2. There was a call for disagreeing constructively, for a theology of conflict. Following “centered set” thinking (Edmund Janzen paper) how do we deal with brothers and sisters who disagree?
  3. Despite our claims to the contrary ordination is being regarded in sacerdotal terms by many.

B. Practical Issues

  1. Again there were several calls for clarification for pastors who have come to the conference with disagreements with the Confession of Faith. A very covenanting attitude was displayed by one such pastor who questioned his ability to stay in the conference. “Take us through whatever process is necessary to come to consensus without capitulation.”

C. Observation

It seems that while dealing with the pluralism that is introduced by leaders from other traditions and training, Mennonite {74} Brethren need to recognize the benefits that have come to us from many sources. The revivals of the mid 1800’s that led to a Mennonite Brethren church were sparked by a Lutheran and a Baptist. Evangelistic fervor and training among us have been facilitated by other denominations and parachurch agencies.


A. Theological Issues

  1. Floor discussion illustrated great diversity in understanding the roles of women in the church. Passages that prohibit women’s leadership were cited over against passages that stress equality and giftedness for all in the body.
  2. Kopp’s “consistency argument” was seen as cutting both ways. Some would use it to deny women what they are now allowed, i.e. if we are consistent with certain interpretations of Scripture they should not be as involved as some would have them be. Others would use it for more responsibility, i.e. Mennonite Brethren have ordained women to be missionaries and in certain fields they teach theological courses for male pastors. There was concern that we be Biblical before being consistent.
  3. The old discussions about obliterating lay-clergy distinctions did not arise. It seemed to be an assumption that leadership comes from many sources. Greater concern was expressed for decisive leadership—lay or pastoral. But cautions were raised against authoritarian styles in leaders or blocking tactics by small groups or “anti-leaders.”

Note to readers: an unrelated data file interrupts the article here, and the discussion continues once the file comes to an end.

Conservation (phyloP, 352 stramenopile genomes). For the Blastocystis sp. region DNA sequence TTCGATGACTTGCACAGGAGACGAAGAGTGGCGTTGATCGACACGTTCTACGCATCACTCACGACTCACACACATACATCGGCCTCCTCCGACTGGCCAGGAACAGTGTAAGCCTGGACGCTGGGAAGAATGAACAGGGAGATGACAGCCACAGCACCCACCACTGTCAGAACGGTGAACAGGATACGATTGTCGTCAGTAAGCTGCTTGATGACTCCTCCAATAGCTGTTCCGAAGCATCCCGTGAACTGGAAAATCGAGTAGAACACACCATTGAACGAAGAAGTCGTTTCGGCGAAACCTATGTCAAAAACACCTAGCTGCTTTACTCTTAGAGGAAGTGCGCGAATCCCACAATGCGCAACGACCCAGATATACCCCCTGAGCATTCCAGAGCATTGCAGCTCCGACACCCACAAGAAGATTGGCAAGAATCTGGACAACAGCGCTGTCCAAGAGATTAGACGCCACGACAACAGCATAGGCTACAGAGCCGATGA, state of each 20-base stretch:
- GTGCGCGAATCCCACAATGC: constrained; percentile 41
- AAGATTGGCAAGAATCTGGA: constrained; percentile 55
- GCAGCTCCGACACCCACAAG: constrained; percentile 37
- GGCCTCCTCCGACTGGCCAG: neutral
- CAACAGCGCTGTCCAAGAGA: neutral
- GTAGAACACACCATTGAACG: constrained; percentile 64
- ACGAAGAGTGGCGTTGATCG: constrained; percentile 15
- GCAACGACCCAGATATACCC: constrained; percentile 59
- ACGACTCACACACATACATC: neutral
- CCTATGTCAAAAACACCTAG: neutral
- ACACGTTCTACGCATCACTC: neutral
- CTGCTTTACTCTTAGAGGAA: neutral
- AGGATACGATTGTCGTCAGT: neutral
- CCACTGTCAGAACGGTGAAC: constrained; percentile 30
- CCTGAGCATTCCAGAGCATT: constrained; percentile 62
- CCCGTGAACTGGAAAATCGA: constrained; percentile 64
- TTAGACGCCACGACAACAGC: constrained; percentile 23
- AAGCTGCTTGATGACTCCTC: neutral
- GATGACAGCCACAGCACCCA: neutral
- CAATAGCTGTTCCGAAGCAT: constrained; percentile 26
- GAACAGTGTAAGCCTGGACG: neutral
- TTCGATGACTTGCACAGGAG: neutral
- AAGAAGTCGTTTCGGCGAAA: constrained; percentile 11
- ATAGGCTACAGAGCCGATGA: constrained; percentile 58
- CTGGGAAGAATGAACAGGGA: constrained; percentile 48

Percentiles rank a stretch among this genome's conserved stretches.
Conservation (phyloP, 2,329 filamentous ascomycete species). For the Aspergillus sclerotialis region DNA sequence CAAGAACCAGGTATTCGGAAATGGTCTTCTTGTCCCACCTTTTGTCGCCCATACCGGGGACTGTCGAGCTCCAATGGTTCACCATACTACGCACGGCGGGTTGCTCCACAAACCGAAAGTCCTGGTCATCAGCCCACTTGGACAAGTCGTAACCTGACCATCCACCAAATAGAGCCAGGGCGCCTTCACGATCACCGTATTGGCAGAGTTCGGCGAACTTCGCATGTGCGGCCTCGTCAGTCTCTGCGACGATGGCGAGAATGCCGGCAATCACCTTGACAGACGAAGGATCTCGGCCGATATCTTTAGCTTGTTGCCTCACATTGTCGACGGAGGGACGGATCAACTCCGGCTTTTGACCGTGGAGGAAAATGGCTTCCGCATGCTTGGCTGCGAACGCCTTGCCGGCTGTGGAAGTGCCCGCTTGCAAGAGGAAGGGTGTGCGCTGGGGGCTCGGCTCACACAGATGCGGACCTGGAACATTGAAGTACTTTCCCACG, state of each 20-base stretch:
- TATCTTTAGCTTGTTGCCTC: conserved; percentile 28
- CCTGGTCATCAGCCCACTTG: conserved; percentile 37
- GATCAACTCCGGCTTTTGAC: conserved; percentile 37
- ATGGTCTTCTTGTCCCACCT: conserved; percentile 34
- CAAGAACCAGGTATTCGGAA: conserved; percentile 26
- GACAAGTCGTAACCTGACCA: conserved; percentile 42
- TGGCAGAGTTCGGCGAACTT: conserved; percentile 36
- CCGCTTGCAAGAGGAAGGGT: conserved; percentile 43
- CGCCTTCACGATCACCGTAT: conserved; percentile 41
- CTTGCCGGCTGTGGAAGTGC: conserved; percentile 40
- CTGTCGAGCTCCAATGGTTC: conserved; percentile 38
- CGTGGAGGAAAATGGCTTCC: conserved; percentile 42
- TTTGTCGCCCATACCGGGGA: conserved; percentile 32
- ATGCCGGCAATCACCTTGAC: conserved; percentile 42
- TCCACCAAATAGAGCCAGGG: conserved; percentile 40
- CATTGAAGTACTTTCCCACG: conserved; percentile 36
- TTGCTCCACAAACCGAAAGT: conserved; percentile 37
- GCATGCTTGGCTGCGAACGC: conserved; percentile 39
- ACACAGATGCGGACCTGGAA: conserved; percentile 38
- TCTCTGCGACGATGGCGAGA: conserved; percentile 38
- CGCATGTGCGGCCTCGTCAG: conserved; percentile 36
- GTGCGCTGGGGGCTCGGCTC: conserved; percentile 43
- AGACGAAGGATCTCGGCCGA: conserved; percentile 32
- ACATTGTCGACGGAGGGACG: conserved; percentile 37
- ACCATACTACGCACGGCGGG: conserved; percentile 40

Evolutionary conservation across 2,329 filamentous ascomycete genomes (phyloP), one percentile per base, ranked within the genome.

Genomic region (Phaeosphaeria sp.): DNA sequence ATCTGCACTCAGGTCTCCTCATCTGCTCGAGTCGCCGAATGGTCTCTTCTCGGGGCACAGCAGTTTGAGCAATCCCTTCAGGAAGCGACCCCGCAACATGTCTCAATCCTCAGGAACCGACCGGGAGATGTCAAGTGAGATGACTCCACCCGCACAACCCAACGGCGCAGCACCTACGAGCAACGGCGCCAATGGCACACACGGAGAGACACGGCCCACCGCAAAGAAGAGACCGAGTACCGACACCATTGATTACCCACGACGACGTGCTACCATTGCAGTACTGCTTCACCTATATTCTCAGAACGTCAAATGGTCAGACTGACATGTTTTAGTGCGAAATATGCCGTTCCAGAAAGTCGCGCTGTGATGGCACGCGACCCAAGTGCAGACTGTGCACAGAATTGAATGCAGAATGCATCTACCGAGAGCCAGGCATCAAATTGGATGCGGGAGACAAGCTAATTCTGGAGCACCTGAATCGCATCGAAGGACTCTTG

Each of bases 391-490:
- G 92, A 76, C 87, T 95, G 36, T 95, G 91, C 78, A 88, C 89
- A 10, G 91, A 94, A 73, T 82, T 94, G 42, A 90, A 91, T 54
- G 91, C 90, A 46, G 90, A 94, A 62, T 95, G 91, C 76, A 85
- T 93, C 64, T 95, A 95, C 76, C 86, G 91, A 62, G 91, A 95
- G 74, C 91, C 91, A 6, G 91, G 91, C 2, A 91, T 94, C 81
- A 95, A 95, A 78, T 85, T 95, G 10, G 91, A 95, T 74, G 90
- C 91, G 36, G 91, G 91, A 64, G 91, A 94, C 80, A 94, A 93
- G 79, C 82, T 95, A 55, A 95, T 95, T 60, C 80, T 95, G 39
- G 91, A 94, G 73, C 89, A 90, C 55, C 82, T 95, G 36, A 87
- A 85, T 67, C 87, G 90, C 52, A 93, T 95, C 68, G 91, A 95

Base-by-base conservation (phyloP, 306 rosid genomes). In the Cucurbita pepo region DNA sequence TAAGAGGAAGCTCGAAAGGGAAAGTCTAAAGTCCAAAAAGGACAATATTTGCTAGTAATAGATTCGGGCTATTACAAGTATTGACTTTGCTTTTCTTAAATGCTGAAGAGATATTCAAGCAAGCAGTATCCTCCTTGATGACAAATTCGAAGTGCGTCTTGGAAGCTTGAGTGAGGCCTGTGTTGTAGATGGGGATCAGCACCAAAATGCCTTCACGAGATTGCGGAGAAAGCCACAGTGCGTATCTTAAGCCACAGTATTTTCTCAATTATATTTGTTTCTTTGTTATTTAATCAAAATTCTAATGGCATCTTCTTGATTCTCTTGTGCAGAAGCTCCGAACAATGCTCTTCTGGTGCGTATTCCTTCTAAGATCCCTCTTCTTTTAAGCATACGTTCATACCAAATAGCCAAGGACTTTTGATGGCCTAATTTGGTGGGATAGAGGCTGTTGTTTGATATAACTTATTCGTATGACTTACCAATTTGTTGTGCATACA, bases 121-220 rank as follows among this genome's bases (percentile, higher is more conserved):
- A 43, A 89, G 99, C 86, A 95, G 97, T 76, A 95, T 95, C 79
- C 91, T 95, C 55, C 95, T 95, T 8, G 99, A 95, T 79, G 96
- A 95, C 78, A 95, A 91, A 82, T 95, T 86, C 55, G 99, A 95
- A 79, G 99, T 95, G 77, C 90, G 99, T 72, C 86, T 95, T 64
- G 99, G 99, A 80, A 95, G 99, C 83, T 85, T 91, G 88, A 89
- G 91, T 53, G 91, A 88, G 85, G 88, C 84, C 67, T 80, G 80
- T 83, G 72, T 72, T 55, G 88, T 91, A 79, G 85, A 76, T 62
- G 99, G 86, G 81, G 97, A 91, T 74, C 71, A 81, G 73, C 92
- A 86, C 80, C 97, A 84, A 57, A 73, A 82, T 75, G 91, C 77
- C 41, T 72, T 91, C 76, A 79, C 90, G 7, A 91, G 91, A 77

B. Practical Issues

  1. The ordination examination could be used not only to examine for correct doctrine but also to teach doctrine. Several pastors told of expressing clear differences with the Confession at their examination but not receiving any follow up, correction or teaching.

One way to deal with “old/new” views and our faithfulness together would be to regularly reexamine the theological and practical convictions of all the “ordained.”


A separate findings committee compiled responses from two sources, prior reflections by leaders from across Canada and the United States and the responses of the delegation. For this {75} topic the delegation was divided into small groups and was asked to respond to two questions: 1) Given present trends, what do you foresee the shape of the Mennonite Brethren Church to be in the year 2000? and 2) In the providence of God, what shape would you covet for the Mennonite Brethren Church in 14 years?

If present trends continue, we perceive our denomination to be characterized by increasing diversity and fragmentation, by uncertainty about our identity, but continued growth in the mission enterprise, and by a coming to terms with a stronger, more authoritative form of leadership.

The diversity and resultant fragmentation will reflect the influences of our culture and the effect of the incorporation of non-ethnic Mennonite converts. There will be a growing socio-economic differentiation in the church with rich-poor tensions developing. Increased political involvement will probably distinguish those living on either side of the 49th parallel. Canadians will be more likely to espouse socialist and liberal causes; Americans, more conservative causes. Diversity will also result further from growing multi-ethnicity, and increased educational and professional differentiation.

The differences will tend to fragment us. Individualism, localism and nationalism will erode conference loyalty so that local congregations and church institutions will become more independent of the conference.

Theological pluralism will prevail along the Anabaptist-Mennonite Brethren/Evangelical or Anabaptist-Evangelical/evangelism-church growth or non-charismatic/charismatic lines (probably more than one of these dichotomies will coexist). Consequently questions of faith and theology will probably be determined by expediency or pragmatism.